Zen Spot #169 — Mindfulness, meditation and the enemy of memory July 20, 2018 00:00
I remember oral discussions vividly. Forty years after the fact, I can remember the exact words used in specific conversations. My visual memory is far above average but not nearly as sharp as my ability to bank the exact language used in a conversation. That said, my ability to fail in recalling the written word borders on the absurd.
Ironically, my reputation for having an awful memory in matters of the mundane is well deserved. The disparity? I have to be listening to a conversation to remember the language used — and often, I don’t listen. I listen when listening counts.
Listening and not listening
People take offense when I don’t listen. It’s easy, however, to tell when they are not listening to themselves, in which case I turn them off. The investment doesn’t deliver an appropriate return. For the rare minority who will be accountable for their ideas and promises made in a state of rambling, despite not remembering, it’s simply not worth listening.
If I’m within earshot, though, it’s hard to not have an incidental recording take up space on the Google Drive of my mind. Mega-bytes wasted.
As a child, and young man, I had no idea that I was given a gift. With no evidence that my ability was rare, I expected others to listen and remember. Further, I expected accountability for their language.
When reminded or confronted about promises or rhetoric, I was surprised with vehement denials. When promises went unfulfilled, I was angry. When rhetoric was denied, I was confused. When a reminder of precise language was offered, I was reminded that my counterpart didn’t actually mean want was said — that the problem was mine despite agreement with my assessment.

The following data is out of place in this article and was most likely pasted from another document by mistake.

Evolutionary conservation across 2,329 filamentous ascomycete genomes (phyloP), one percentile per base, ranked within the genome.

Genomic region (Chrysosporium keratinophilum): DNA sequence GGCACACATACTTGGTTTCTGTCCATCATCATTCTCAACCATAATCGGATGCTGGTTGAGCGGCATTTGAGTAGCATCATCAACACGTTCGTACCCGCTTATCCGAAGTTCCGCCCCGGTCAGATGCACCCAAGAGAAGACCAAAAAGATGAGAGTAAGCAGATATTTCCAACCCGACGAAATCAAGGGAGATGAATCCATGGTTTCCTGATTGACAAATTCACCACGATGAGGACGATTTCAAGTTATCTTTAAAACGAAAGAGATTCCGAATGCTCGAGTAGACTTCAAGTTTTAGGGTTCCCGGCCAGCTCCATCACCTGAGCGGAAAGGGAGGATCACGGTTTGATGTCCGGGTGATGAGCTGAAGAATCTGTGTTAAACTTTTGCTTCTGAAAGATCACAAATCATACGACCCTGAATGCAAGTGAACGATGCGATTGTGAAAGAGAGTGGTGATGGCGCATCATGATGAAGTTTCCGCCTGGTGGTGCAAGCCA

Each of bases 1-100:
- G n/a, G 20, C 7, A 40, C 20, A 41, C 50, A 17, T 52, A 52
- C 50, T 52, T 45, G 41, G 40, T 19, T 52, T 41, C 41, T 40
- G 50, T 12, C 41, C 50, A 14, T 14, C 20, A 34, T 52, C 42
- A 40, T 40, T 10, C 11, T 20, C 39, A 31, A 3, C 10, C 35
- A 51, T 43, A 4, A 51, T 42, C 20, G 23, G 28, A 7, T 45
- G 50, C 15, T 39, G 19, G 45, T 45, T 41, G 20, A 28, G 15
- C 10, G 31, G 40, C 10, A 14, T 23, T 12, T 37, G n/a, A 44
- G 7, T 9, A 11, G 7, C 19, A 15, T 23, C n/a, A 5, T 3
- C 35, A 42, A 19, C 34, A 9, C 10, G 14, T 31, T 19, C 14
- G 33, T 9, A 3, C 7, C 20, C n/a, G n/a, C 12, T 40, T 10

Confusion — especially since the common denominator was me.
A twenty-five year old colleague recently told me that he had the same ability. He, too, saw the ability as a gift, with an expectation that its benefits would pay handsome dividends throughout his life. I disabused him of the notion, like an army sergeant who had spent time in the jungle, offering the opinion that, without accountability for language on behalf of counterparts, the gift causes more pain than benefit.
An experiment in rhetoric
It took over fifty years, but I decided to join the ranks of those who don’t care about language. Life, not surprisingly, got easier. The experiment was uncomfortable because I felt like I was lying. My corresponding expectation was to be confronted with my lies, which rarely happened and, when it did, it was done to gain the upper hand in a negotiation or argument. That said, given my ability, I could remind my counterpart of the precise language used, which quickly created anger or disarmed the power grab. Unilaterally, people listened to themselves enough to get what they want but never enough to not be indifferent, lazy, manipulative or lie.
Lying in a world of liars? Not exactly. Sometimes. A useless gift?
Buddhism’s belief in the science of the mind expects a commitment to truth, and relies on one’s mind to understand critical premises based on language, reading, analyses and discourse. If one accepts the existence of suffering, it would naturally follow that with suffering comes, if not lying, an understanding of the fact that listening is as rare commodity as is one’s ability to follow The Eightfold Path purely — an effort at which I fail daily.
Every human being has been bestowed a gift that has not been bestowed upon me. Without my trying to be mindful, and trying to recognize their gift, I preclude myself from participating in relationships and discourse as effectively as those who are ineffective when they enter into the world of my gift.
Listening with compassion is the solution. It works wonders.
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What are The Four Noble Truths?
- The truth of suffering
- The truth of the origin of suffering
- The truth of the cessation of suffering
- The truth of the path to the cessation of suffering
What is The Noble Eightfold Path?
- Right view
- Right intention
- Right action
- Right speech
- Right livelihood
- Right effort
- Right mindfulness
- Right concentration
What is a Dharma Wheel?